• Named and specific substances which are designed to be similar chemically and/or pharmacologically to known specific controlled, drugs;
      • Substances related to medicines; and,
      • Herbal or fungal materials or their extracts.
    • How do they enter the UK?
      • Evidence suggests that the majority of NPS are currently imported from China - primarily in air freight and the post. There is a significant challenge for border agencies in identifying the true nature of the substances that are presented as „white powders‟ and declared at importation as a variety of chemicals - many of which are wrongly described. Some of the materials are banned, some subject to licensing, some are known as psychoactive substances (and legal), and some are not known and may or may not be novel psychoactive substances of misuse in the future.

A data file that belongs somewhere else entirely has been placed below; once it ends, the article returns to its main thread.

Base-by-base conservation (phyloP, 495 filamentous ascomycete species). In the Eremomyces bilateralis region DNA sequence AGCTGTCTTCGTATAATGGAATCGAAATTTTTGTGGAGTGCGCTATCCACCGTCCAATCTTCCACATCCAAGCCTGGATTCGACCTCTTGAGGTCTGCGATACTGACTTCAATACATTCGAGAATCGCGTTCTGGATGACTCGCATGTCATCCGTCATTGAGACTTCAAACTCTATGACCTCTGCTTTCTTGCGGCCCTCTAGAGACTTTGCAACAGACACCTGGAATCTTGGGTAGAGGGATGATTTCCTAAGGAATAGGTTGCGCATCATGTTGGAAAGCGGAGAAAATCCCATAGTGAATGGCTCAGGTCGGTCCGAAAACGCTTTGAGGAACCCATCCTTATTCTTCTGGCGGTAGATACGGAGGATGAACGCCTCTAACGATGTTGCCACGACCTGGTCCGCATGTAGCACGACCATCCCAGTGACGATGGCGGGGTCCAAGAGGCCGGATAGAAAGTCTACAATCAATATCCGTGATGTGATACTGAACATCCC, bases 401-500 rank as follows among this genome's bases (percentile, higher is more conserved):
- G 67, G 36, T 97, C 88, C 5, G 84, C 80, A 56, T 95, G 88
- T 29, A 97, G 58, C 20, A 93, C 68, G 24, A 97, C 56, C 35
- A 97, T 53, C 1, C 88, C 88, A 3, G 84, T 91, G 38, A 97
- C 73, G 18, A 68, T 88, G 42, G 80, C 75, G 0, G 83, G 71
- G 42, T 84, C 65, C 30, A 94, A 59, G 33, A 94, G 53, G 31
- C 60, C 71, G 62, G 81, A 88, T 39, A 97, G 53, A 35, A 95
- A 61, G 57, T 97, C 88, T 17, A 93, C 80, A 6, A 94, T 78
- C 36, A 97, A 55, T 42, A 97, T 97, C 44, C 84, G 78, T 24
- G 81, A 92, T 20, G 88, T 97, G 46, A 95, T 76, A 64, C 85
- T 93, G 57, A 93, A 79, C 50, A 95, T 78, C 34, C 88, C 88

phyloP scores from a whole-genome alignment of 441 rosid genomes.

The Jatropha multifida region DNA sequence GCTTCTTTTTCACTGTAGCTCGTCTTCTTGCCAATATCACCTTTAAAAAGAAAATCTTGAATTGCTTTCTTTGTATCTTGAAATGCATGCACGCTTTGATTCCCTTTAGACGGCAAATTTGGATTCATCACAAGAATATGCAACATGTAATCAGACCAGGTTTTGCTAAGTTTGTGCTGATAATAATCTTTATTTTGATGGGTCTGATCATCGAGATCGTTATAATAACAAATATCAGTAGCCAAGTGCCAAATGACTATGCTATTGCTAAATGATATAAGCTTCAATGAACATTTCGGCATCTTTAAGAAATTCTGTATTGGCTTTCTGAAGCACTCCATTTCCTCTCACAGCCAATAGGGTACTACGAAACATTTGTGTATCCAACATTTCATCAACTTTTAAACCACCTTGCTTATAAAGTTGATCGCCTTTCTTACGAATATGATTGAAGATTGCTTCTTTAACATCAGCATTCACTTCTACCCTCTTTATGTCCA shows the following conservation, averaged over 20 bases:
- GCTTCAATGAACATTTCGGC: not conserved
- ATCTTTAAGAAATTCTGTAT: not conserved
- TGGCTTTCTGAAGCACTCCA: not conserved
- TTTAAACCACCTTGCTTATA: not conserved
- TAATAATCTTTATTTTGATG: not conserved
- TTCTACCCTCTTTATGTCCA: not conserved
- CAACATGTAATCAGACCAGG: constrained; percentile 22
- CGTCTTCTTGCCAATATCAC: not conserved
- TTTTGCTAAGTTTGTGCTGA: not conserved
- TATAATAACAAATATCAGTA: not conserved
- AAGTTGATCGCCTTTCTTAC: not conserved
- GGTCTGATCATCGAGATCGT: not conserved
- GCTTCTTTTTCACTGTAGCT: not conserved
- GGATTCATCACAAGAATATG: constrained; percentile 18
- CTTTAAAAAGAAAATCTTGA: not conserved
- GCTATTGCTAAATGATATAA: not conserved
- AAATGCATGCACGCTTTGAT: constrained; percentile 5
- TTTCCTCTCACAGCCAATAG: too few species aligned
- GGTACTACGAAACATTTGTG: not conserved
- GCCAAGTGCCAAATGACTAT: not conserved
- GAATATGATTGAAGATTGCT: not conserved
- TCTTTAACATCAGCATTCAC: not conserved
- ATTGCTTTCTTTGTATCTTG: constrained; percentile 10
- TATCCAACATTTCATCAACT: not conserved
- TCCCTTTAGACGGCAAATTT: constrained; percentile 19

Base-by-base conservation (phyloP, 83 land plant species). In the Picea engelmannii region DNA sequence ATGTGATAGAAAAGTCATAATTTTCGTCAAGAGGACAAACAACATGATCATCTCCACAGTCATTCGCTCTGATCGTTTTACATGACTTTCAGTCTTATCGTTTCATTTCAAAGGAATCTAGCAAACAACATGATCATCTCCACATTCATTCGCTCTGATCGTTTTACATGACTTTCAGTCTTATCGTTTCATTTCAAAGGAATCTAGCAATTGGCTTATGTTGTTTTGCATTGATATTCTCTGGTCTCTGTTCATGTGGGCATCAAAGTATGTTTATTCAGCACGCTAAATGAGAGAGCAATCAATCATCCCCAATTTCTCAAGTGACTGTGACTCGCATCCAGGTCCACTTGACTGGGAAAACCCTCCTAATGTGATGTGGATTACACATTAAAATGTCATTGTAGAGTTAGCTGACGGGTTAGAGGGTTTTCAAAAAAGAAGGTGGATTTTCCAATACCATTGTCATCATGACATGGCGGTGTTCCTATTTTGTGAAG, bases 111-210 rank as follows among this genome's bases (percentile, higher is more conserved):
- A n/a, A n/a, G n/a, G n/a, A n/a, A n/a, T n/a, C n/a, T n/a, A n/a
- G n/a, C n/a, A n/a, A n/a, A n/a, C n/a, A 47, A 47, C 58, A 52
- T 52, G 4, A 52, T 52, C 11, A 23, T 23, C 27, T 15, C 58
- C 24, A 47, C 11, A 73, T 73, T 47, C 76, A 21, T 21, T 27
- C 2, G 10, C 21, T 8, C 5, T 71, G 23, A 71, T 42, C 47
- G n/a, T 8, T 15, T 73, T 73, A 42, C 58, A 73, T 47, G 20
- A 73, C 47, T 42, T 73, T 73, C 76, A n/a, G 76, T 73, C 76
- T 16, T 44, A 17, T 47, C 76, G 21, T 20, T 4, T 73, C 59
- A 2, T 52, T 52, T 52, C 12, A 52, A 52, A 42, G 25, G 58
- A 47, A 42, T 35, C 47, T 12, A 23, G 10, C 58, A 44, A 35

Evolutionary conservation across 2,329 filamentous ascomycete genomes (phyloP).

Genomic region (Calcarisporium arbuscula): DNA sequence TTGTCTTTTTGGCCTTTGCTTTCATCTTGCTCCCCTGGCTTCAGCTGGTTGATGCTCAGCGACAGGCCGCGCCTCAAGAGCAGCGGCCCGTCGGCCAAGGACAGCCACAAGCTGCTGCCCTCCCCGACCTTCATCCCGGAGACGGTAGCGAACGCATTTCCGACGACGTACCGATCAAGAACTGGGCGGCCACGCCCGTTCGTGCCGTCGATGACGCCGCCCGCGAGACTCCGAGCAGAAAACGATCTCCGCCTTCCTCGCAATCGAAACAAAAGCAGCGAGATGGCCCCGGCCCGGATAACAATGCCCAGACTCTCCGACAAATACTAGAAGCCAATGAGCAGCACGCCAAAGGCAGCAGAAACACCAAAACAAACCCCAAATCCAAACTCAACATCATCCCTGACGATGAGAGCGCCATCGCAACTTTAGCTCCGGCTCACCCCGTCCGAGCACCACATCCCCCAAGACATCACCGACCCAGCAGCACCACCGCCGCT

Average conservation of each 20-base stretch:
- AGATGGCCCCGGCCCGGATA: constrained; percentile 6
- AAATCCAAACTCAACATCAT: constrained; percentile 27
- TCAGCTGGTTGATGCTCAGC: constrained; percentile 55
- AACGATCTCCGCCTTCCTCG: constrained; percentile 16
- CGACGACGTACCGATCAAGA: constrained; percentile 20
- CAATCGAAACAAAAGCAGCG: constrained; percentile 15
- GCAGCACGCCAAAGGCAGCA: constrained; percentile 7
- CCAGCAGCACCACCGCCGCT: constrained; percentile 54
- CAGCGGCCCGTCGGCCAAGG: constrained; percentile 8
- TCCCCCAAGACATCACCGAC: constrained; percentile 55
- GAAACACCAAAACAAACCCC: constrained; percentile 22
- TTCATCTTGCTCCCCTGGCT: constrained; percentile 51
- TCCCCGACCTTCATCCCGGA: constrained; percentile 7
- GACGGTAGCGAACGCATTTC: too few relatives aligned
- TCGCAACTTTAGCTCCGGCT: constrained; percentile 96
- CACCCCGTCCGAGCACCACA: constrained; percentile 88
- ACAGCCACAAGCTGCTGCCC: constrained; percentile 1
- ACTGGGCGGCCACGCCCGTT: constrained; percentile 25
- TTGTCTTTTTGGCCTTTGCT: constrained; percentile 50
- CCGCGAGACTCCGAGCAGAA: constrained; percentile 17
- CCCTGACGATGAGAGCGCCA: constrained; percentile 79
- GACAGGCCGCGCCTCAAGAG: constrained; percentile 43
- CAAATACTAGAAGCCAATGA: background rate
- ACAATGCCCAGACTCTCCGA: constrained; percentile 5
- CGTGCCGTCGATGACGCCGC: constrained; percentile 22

• What's in a name?
      • NPS marketed as one substance often contain something different and the content of a product may vary from month to month.
      • A recent report of forensic analysis of seized samples of NPS indicated that 19% of samples tested contained a controlled substance.
      • More recent studies have shown that NPS may contain only caffeine. Caffeine at the doses found in these studies (1g per packet) can result in significant toxicity, particularly if the user takes the product thinking that it contains an NPS rather than caffeine
    • Education and Prevention
      • “ The ACMD supports the inclusion of NPS in universal drug education programmes in schools alongside other substances and over the counter medicines to increase knowledge and awareness of harms of NPS.”
      • Drug education likely to be limited in impacting on behaviour, but